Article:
The new Labour government in the UK conducted a thorough re-examination of Britain'. nuclear posture and announced the results in the Strategic Defence Review (SDR), released in July 1998. The outcome of this review has both domestic and international significance. Domestically, the SDR has gone a considerable way to healing the rifts on nuclear policy that have bedevilled the Labour Party, and indeed the country, since the 1950s, and has consolidated a new consensus between the main UK political parties on nuclear policy. Internationally, the importance of the smaller nuclear powers, relative to that of the two old superpowers, may be increasing as a result of the move away from Cold War bipolarity. Although the UK already has the smallest nuclear force of the five recognized nuclear-weapon states, the SDR announced further cuts in size and readiness. As part of its commitment to increased international control of fissile material, Britain has become the first nuclear-weapon state to declare the total size of its own stock of unsafeguarded defence fissile material. Perhaps of greatest long-term significance, the government has stated its strong support for the eventual goal of global elimination of nuclear weapons.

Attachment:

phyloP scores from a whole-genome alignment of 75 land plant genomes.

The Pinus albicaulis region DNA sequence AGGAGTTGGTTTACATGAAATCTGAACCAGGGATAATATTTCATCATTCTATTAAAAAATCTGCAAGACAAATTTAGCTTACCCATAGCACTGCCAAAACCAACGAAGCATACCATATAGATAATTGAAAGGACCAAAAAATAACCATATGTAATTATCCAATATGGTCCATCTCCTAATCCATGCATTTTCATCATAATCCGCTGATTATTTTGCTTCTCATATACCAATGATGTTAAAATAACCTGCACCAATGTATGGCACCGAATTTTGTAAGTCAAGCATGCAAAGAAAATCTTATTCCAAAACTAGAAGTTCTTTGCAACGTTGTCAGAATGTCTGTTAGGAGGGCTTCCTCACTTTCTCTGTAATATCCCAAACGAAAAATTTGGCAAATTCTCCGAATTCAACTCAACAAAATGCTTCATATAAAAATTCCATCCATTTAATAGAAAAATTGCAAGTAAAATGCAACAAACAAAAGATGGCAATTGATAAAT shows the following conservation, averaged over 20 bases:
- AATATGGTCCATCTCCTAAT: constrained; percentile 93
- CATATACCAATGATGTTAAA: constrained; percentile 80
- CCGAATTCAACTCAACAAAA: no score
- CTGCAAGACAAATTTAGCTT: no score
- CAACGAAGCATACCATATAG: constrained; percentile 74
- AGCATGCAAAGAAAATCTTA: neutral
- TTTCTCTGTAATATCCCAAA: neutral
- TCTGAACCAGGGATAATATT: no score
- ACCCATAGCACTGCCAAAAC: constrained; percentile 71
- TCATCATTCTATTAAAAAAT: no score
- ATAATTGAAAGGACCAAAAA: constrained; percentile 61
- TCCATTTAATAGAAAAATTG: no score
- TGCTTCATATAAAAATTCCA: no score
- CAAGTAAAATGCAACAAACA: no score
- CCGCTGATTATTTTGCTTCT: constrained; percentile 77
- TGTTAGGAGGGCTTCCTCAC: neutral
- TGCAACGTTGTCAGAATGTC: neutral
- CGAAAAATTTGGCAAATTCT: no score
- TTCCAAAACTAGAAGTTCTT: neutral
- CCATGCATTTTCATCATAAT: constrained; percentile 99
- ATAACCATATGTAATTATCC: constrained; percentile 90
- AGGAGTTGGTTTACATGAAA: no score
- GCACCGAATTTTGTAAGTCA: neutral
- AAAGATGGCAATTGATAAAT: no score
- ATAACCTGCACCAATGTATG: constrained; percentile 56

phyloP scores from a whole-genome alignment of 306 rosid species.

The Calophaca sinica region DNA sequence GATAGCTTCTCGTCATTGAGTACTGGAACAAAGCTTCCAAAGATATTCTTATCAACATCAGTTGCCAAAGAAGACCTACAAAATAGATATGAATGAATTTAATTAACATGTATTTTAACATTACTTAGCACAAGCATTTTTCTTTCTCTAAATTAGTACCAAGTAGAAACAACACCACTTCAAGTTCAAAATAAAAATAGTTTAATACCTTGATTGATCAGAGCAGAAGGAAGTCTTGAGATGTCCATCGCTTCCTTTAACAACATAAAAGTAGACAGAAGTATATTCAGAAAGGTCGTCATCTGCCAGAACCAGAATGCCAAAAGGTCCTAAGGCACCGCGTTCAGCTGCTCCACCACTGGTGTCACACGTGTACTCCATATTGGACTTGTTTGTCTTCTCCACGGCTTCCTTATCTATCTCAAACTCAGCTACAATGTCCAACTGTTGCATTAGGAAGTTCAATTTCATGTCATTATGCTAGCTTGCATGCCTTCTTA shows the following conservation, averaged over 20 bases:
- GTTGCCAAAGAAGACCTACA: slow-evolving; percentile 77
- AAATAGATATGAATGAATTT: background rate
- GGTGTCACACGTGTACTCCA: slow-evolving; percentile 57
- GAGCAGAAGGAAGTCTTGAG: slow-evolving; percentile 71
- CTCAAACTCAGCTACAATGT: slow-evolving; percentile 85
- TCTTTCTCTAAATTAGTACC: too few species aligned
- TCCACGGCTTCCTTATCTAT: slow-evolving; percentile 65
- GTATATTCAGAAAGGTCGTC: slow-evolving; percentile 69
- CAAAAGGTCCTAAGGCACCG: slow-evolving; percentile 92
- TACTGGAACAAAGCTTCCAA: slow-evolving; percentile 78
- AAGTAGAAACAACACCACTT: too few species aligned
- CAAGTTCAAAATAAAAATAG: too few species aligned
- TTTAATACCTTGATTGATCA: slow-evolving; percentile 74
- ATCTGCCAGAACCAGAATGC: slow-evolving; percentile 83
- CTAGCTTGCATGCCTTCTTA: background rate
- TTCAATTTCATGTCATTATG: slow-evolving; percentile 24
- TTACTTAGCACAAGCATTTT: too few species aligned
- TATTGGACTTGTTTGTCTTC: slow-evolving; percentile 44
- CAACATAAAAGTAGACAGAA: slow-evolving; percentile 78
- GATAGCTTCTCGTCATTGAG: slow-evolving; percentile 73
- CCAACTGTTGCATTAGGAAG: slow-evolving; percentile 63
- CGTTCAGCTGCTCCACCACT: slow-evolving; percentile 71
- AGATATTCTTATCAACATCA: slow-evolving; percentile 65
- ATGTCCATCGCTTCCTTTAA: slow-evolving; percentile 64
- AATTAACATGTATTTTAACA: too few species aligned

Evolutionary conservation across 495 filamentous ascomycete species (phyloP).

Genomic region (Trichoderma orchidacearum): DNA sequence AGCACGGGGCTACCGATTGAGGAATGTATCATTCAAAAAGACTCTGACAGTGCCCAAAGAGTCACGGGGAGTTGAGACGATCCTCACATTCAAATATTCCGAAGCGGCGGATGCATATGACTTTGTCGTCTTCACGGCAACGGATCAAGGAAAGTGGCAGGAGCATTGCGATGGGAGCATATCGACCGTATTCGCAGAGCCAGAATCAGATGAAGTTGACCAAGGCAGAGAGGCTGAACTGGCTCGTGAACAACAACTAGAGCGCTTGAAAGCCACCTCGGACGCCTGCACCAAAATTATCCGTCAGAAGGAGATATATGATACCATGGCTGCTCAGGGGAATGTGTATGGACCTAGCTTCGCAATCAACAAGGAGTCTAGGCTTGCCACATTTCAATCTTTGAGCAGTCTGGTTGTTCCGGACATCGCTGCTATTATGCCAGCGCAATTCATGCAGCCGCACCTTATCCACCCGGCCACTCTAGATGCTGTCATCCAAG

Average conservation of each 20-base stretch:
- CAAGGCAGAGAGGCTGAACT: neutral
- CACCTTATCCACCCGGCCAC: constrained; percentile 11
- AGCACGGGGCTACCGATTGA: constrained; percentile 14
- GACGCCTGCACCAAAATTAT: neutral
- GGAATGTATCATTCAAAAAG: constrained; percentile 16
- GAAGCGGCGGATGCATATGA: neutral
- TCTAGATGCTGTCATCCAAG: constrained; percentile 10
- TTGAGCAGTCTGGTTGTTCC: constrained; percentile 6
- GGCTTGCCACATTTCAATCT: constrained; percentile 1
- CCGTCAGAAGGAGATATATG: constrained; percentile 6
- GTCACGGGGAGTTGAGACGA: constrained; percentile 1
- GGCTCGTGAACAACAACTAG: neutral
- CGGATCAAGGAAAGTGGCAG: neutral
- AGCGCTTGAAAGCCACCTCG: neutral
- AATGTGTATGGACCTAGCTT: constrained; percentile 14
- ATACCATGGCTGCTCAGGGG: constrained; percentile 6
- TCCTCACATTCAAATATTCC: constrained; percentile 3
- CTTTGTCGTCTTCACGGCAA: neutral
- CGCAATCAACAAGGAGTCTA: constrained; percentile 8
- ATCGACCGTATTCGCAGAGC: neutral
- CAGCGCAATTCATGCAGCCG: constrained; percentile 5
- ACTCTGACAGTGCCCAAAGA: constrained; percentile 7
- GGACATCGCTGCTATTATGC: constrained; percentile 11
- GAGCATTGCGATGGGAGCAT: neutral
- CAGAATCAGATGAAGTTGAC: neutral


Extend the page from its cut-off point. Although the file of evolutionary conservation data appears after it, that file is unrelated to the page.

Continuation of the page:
Chalmers, Malcolm (1999) 'Bombs Away'? Britain and Nuclear Weapons under New Labour, Security Dialogue 30 (1): 61–74.